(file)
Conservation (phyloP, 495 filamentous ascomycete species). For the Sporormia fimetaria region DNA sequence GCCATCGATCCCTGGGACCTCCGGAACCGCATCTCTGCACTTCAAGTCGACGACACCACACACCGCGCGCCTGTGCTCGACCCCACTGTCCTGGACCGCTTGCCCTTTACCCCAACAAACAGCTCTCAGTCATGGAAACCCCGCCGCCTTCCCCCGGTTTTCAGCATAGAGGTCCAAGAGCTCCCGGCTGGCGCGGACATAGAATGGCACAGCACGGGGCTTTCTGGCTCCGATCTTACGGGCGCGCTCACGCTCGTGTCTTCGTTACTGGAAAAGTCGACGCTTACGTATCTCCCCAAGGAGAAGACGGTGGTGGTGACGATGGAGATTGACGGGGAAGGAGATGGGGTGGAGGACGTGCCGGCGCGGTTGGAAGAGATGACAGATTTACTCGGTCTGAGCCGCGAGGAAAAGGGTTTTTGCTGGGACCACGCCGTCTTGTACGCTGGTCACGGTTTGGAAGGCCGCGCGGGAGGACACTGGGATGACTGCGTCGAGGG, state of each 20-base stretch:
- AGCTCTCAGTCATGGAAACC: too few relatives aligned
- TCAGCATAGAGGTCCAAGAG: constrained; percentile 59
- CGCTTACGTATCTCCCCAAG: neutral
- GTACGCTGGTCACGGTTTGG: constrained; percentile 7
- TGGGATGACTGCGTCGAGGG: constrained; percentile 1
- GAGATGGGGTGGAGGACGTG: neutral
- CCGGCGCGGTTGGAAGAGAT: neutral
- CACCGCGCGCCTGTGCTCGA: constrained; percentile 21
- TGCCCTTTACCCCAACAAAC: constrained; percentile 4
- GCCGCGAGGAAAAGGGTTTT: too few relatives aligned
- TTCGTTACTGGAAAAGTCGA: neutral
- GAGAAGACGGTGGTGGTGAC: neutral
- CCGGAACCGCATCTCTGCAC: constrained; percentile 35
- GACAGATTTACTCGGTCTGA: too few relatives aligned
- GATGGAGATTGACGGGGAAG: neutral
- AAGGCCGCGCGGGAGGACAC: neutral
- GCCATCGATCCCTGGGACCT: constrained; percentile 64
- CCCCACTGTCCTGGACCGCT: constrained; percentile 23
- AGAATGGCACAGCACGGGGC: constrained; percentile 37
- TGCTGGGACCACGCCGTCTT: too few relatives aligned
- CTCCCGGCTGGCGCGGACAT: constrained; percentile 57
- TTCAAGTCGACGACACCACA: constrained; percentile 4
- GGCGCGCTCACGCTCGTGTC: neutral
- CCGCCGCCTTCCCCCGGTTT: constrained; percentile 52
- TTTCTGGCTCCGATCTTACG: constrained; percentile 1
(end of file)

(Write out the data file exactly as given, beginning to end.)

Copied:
Conservation (phyloP, 495 filamentous ascomycete species). For the Sporormia fimetaria region DNA sequence GCCATCGATCCCTGGGACCTCCGGAACCGCATCTCTGCACTTCAAGTCGACGACACCACACACCGCGCGCCTGTGCTCGACCCCACTGTCCTGGACCGCTTGCCCTTTACCCCAACAAACAGCTCTCAGTCATGGAAACCCCGCCGCCTTCCCCCGGTTTTCAGCATAGAGGTCCAAGAGCTCCCGGCTGGCGCGGACATAGAATGGCACAGCACGGGGCTTTCTGGCTCCGATCTTACGGGCGCGCTCACGCTCGTGTCTTCGTTACTGGAAAAGTCGACGCTTACGTATCTCCCCAAGGAGAAGACGGTGGTGGTGACGATGGAGATTGACGGGGAAGGAGATGGGGTGGAGGACGTGCCGGCGCGGTTGGAAGAGATGACAGATTTACTCGGTCTGAGCCGCGAGGAAAAGGGTTTTTGCTGGGACCACGCCGTCTTGTACGCTGGTCACGGTTTGGAAGGCCGCGCGGGAGGACACTGGGATGACTGCGTCGAGGG, state of each 20-base stretch:
- AGCTCTCAGTCATGGAAACC: too few relatives aligned
- TCAGCATAGAGGTCCAAGAG: constrained; percentile 59
- CGCTTACGTATCTCCCCAAG: neutral
- GTACGCTGGTCACGGTTTGG: constrained; percentile 7
- TGGGATGACTGCGTCGAGGG: constrained; percentile 1
- GAGATGGGGTGGAGGACGTG: neutral
- CCGGCGCGGTTGGAAGAGAT: neutral
- CACCGCGCGCCTGTGCTCGA: constrained; percentile 21
- TGCCCTTTACCCCAACAAAC: constrained; percentile 4
- GCCGCGAGGAAAAGGGTTTT: too few relatives aligned
- TTCGTTACTGGAAAAGTCGA: neutral
- GAGAAGACGGTGGTGGTGAC: neutral
- CCGGAACCGCATCTCTGCAC: constrained; percentile 35
- GACAGATTTACTCGGTCTGA: too few relatives aligned
- GATGGAGATTGACGGGGAAG: neutral
- AAGGCCGCGCGGGAGGACAC: neutral
- GCCATCGATCCCTGGGACCT: constrained; percentile 64
- CCCCACTGTCCTGGACCGCT: constrained; percentile 23
- AGAATGGCACAGCACGGGGC: constrained; percentile 37
- TGCTGGGACCACGCCGTCTT: too few relatives aligned
- CTCCCGGCTGGCGCGGACAT: constrained; percentile 57
- TTCAAGTCGACGACACCACA: constrained; percentile 4
- GGCGCGCTCACGCTCGTGTC: neutral
- CCGCCGCCTTCCCCCGGTTT: constrained; percentile 52
- TTTCTGGCTCCGATCTTACG: constrained; percentile 1